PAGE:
Jack Barba, a musician from Hidalgo, Mexico, drove all the way to Macon for the April 23 grand opening of a museum honoring the Allman Brothers Band.
“It took me three days, driving 16 or 18 hours a day,” he told GlobalAtlanta. For the effort, Mr. Barba was able to attend his first Allman Brothers concert, which was held that evening in Macon.
He was not the only international visitor to the Middle Georgia city that day. Matjaz Kumelj traveled from his home in Slovenia for the opening of the museum, which is in the renovated “Big House” where the band members lived in the early 1970s.
“I have been a fan of the Allman Brothers since 1973-74,” Mr. Kumelj said.
Through a friend in Macon, he had been following the renovation of the Big House and felt compelled to attend the opening. “It’s a once-in-a-lifetime event,” said Mr. Kumelj.
Macon Mayor Robert Reichert said the museum, founded and funded by fans from throughout the U.S, is an international tourist attraction.
In the 1970s, the band was one of the most popular in the United States with hit songs such as “Midnight Rider,” “Melissa” and “Whipping Post.” More than three decades later, the band retains a loyal fan base.
“Many people are interested in the birthplace of the Allman Brothers Band, how they came together, how they spent their formative years,” said the mayor. “It is internationally significant.”
Mr. Reichert pointed out his own family connection to Allman Brothers music.
“My great grandmother was Elizabeth Reed Napier,” said Mr. Reichert. Her name on a tombstone in Macon’s historic Rose Hill Cemetery was the inspiration for the title for an early Allman Brothers instrumental song, “In Memory of Elizabeth Reed.”
Lead singer Gregg Allman, touring the museum before the grand opening, said he hopes it will help Macon attract visitors. “It’s a wonderful town,” he told GlobalAtlanta, although he downplayed the band’s global popularity.
But one of the band’s drummers, Butch Trucks, recounted a personal experience that speaks to their appeal overseas.
“I’m renovating an old house in France right now,” Mr. Trucks told GlobalAtlanta. “One of the plumbers is a big Allman Brothers fan. He can’t speak English and I can’t speak French. He showed up with this French magazine with this huge article about us, with us right in the middle butt naked. Everybody there was laughing like hell at me because I was, you know, naked.”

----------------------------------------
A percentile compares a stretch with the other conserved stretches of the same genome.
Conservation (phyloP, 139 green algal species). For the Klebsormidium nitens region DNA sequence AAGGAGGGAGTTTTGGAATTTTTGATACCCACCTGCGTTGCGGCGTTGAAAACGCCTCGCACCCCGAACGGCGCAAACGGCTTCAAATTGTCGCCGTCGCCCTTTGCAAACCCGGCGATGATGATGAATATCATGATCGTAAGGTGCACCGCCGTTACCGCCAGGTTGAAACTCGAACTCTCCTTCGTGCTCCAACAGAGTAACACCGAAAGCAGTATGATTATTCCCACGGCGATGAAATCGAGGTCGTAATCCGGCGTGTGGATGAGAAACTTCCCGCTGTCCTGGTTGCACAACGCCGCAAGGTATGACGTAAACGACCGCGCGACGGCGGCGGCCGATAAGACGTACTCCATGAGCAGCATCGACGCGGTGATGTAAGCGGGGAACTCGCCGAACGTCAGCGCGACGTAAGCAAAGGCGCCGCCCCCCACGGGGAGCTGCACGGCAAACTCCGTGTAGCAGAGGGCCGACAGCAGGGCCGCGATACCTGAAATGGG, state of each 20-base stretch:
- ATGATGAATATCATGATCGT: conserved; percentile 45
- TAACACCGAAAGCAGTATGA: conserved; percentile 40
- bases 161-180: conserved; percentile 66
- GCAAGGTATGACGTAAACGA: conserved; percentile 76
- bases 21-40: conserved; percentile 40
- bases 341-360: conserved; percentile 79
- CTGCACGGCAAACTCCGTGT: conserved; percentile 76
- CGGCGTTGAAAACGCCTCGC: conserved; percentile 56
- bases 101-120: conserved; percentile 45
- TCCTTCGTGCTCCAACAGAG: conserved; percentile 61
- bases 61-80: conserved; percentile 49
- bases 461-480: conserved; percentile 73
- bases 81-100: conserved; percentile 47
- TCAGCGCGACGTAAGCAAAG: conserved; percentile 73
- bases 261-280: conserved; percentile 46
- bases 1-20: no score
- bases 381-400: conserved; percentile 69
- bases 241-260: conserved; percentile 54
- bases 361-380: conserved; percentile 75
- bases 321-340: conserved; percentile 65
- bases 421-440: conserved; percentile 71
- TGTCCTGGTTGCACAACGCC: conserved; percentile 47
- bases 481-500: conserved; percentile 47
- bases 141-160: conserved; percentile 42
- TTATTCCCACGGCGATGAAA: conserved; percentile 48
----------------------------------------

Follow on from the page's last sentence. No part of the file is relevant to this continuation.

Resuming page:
Several hundred people, including two Georgia congressmen, Jack Kingston of Savannah and Jim Marshall of Macon, attended the museum opening.
The museum is working to becoming an affiliate of the Smithsonian Institution , said Donna O’ Donnell, a museum board member who is managing director of the Eastern Technology Council in Philadelphia.
“The Smithsonian made a decision many years ago that since most Americans are never going to get to Washington, they ought to extend their footprint,” Dr. O’Donnell said. “We are in the process now of establishing a relationship with the Smithsonian that will make it possible for the Big House Museum to be part of the Smithsonian footprint.”
Wayne Clough, former president of the Georgia Institute of Technology, currently heads the Smithsonian Institution.
The Big House Museum is also working with Yale University and other universities to obtain a grant for digitizing the museum’s archives, said Dr. O’Donnell.
Yale University President Richard Levin is participating in the effort, she added.
“You never met a bigger Allman Brothers fan,” she said of the Yale president.
For more on the museum, click here.